It is a known fact that if you are more involved with your own health care, you are more likely to achieve the best health. By working together with your physician you can make your experience a positive one. It takes time and effort to build a strong relationship with your health team but it’s worth it. These are the people who are working with you to solve your problem. One way to achieve this prime goal is to be prepared for your visit with your healthcare provider.

These are the steps you can take to make the most of your health care visit.

Before Your doctor Visit:

To prepare yourself for your health care appointment is an initial step to ensure you will get the most out of your visit and to get yourself prepared you can do the following:

Write down your concerns before doctor Visit:

Make a list of all the questions that you have starting with the main concern. Then list any other problem or concerns that you want to discuss with your healthcare provider.

Make note of your Signs and Symptoms:

Take a great deal of time and think closely about all the signs and symptoms of your problem. It’s better to make a note of it as well so you could describe them to your health care provider in a most effective way. Like, what they feel like when they started, what makes them better or what makes them worse. This information helps your health care provider better understand your problem and be able to give you the best treatment. Now there is a difference between signs and symptoms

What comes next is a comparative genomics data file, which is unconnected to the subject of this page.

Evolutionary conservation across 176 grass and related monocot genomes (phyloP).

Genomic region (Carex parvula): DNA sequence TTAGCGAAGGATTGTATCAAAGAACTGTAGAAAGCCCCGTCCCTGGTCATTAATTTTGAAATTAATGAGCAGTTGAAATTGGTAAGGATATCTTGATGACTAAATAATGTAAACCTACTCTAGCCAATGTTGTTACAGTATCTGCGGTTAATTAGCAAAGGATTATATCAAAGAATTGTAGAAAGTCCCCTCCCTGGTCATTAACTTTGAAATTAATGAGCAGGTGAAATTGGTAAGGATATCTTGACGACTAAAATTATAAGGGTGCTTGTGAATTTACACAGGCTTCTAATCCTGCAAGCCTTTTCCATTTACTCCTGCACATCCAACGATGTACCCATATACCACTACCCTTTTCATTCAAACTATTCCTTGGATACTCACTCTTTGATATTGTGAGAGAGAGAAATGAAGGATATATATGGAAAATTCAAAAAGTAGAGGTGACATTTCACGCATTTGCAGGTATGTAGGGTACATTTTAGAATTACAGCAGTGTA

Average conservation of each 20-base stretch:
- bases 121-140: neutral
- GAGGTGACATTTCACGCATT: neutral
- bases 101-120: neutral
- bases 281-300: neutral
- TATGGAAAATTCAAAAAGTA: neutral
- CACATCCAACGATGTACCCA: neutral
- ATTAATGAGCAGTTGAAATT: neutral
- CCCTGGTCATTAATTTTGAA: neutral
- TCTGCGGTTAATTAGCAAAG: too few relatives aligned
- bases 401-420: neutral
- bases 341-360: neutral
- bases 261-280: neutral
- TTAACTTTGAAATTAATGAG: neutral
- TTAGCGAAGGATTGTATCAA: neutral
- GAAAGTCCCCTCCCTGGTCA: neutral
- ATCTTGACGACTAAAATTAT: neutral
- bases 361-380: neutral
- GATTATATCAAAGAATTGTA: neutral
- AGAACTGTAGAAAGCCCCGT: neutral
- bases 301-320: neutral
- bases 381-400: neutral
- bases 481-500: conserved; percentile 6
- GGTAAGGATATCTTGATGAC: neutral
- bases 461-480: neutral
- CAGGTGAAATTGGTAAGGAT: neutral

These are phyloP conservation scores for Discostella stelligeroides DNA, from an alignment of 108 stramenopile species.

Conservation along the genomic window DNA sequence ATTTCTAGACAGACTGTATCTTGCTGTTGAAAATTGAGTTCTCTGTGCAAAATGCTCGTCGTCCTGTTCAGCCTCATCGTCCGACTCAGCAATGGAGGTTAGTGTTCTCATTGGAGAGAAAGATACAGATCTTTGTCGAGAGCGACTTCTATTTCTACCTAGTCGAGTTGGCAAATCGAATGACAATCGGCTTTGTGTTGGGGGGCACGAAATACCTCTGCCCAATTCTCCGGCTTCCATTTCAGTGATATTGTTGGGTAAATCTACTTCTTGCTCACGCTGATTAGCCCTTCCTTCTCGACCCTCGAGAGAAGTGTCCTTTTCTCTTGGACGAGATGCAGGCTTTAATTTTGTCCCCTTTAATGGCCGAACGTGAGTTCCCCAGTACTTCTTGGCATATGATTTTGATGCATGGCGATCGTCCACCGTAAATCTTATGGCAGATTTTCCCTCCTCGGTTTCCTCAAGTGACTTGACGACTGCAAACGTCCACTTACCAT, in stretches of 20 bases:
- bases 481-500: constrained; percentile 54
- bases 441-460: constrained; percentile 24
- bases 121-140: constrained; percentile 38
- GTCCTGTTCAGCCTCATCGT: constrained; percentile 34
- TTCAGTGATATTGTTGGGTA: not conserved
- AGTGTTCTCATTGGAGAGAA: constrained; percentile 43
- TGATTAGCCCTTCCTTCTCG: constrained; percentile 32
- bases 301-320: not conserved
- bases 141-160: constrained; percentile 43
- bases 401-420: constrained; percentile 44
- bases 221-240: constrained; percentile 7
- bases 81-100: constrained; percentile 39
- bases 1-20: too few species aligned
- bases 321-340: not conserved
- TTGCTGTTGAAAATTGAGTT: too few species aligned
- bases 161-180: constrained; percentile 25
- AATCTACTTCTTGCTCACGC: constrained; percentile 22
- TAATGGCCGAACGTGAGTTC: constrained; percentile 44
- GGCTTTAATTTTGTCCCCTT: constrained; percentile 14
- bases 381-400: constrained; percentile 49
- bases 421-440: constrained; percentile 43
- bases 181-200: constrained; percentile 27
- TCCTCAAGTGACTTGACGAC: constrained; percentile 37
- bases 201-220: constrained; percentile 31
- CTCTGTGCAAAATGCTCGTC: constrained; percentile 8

Signs are things that you can show to the health care provider, such as a rash, swelling or redness.

Symptoms are things that you feel such as pain, dizziness, restlessness or itching.

List Your Medications before your doctor visit:

Keep the list of the medicines you take. It will include prescribed medicines; over the counter medicines, such as pain medicine; vitamin supplements; and herbal remedies. Note how much and how often you take it.

Your Health History:

Your healthcare team will ask you about your past health history at your appointment. They may give you a form to fill out. If you do not understand any question, the office staff can help you.

So it’s better to prepare a record of your general health in a written form for this and future health care visits. A personal health record includes information about the following:

  • Surgical history
  • Hospitalization and treatments
  • Illnesses
  • Medicines current and past medications
  • Allergies
  • Family history of disease
  • Personal information
  • Exercise, habits, and diet
  • Factors that can have a major effect on your life such as stress at work.
  • Any harmful health behaviors such as smoking and drug use

Bringing a Support Person at your doctor visit:

Think about bringing a support person with you, the person could be your friend or relative who has your best interests in mind. It’s hard to remember all of the things you are told at each doctor’s visit. It helps to have the same person there with you each time. They can remind you of questions you want to ask and help you recall what the doctor said. Make sure you are comfortable sharing information with this person. If you need to bring your young children, also bring someone to take care of them while you are with your health care provider.